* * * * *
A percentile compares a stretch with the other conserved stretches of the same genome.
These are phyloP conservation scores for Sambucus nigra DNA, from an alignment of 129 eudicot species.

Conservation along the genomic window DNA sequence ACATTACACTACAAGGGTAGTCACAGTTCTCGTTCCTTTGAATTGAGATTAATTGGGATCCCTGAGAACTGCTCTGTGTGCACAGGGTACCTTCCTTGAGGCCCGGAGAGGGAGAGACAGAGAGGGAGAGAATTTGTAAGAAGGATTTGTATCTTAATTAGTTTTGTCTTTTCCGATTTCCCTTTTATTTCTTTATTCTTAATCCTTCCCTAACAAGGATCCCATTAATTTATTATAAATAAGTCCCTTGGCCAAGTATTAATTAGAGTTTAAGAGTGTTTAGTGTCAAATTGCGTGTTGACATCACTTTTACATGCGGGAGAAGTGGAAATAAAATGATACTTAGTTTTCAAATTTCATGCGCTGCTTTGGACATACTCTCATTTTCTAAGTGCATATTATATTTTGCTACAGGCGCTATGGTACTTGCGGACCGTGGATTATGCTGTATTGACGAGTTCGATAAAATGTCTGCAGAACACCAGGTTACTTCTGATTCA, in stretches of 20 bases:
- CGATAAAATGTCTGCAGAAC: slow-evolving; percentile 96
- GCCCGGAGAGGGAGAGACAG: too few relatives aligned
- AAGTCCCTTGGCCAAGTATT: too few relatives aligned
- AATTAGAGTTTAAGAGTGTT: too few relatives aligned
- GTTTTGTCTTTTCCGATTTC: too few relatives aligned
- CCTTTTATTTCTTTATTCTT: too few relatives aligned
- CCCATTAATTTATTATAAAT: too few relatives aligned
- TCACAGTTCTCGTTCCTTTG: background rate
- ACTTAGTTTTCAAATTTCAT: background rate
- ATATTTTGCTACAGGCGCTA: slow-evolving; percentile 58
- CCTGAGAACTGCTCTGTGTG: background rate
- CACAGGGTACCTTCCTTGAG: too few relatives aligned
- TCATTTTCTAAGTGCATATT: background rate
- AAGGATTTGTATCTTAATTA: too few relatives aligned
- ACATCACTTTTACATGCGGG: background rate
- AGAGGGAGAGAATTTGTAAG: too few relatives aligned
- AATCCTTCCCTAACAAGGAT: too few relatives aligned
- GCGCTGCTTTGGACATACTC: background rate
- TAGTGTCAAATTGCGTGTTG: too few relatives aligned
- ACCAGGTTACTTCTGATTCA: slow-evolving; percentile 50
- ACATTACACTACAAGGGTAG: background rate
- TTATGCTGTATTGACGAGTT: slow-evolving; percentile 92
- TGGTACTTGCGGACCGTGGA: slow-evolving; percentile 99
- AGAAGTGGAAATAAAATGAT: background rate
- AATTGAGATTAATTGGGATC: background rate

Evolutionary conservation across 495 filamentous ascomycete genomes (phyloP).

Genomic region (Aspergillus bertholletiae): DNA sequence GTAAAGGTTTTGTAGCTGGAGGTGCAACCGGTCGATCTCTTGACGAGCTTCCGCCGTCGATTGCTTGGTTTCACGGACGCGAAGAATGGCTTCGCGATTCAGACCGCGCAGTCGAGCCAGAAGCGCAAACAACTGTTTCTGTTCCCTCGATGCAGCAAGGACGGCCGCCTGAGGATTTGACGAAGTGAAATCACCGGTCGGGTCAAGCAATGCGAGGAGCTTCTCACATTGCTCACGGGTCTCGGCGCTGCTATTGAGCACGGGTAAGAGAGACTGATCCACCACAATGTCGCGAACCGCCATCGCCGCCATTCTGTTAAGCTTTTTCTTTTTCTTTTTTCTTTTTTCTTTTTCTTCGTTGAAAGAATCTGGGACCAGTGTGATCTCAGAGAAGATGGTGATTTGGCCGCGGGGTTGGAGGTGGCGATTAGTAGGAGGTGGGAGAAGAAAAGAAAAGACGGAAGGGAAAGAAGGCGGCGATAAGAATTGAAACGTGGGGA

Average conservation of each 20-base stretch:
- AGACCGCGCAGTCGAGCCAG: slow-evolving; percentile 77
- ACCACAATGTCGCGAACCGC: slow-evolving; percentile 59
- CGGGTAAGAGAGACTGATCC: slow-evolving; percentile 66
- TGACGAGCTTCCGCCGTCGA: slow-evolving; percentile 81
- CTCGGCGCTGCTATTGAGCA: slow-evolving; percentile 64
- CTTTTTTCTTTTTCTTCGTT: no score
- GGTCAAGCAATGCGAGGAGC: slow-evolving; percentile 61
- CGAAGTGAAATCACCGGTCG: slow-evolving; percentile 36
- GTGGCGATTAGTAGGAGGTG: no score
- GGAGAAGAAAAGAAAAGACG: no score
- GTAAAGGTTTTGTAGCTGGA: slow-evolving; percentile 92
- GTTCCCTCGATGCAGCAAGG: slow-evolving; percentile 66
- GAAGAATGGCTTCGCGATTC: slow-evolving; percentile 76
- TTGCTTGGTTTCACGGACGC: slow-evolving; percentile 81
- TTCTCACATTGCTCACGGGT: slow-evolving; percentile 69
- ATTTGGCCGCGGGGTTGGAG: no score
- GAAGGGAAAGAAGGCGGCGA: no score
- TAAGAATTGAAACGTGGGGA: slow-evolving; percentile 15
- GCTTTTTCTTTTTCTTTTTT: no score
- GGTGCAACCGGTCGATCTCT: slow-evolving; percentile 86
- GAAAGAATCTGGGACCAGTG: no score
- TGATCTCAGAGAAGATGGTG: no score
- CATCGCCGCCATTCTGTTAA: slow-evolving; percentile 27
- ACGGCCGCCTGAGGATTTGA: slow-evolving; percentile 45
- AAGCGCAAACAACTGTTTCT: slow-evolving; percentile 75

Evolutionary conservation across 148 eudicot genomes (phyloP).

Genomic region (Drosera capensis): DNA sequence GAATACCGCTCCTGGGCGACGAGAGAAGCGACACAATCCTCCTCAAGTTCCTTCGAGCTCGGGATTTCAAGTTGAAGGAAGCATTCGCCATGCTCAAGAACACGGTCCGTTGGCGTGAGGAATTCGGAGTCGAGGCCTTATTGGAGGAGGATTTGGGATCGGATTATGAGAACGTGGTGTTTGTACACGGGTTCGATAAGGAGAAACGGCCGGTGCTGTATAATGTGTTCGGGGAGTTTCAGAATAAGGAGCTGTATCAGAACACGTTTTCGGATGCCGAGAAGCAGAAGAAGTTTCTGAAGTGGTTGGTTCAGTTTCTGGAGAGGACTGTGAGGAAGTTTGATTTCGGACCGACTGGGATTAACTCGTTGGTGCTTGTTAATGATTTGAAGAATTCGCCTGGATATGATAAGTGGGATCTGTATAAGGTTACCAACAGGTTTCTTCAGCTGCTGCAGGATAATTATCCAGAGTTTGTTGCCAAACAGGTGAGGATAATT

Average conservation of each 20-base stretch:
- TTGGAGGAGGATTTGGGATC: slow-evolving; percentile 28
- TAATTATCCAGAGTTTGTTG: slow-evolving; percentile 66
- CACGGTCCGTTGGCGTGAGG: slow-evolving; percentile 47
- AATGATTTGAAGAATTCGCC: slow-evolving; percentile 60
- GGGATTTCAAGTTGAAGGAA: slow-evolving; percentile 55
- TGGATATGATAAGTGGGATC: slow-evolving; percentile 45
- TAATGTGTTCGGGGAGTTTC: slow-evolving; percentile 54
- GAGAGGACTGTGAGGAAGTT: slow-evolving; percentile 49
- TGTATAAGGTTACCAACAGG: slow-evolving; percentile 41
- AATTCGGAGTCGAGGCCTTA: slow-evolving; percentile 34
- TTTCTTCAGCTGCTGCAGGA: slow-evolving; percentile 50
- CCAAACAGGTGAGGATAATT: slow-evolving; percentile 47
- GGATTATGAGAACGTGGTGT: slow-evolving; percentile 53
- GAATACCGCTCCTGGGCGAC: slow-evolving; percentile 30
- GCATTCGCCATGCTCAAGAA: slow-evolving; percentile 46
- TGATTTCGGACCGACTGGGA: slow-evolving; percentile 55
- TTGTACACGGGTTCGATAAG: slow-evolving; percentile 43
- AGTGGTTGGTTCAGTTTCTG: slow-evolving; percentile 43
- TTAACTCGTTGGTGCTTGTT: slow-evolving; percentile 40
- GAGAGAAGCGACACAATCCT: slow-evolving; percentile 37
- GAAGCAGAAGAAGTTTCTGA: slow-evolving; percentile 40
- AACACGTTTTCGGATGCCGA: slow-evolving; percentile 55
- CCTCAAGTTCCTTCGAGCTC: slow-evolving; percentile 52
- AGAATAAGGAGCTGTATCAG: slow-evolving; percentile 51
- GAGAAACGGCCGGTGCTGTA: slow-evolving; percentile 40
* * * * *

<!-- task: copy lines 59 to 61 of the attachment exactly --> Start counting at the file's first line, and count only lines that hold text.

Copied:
Average conservation of each 20-base stretch:
- TTGGAGGAGGATTTGGGATC: slow-evolving; percentile 28
- TAATTATCCAGAGTTTGTTG: slow-evolving; percentile 66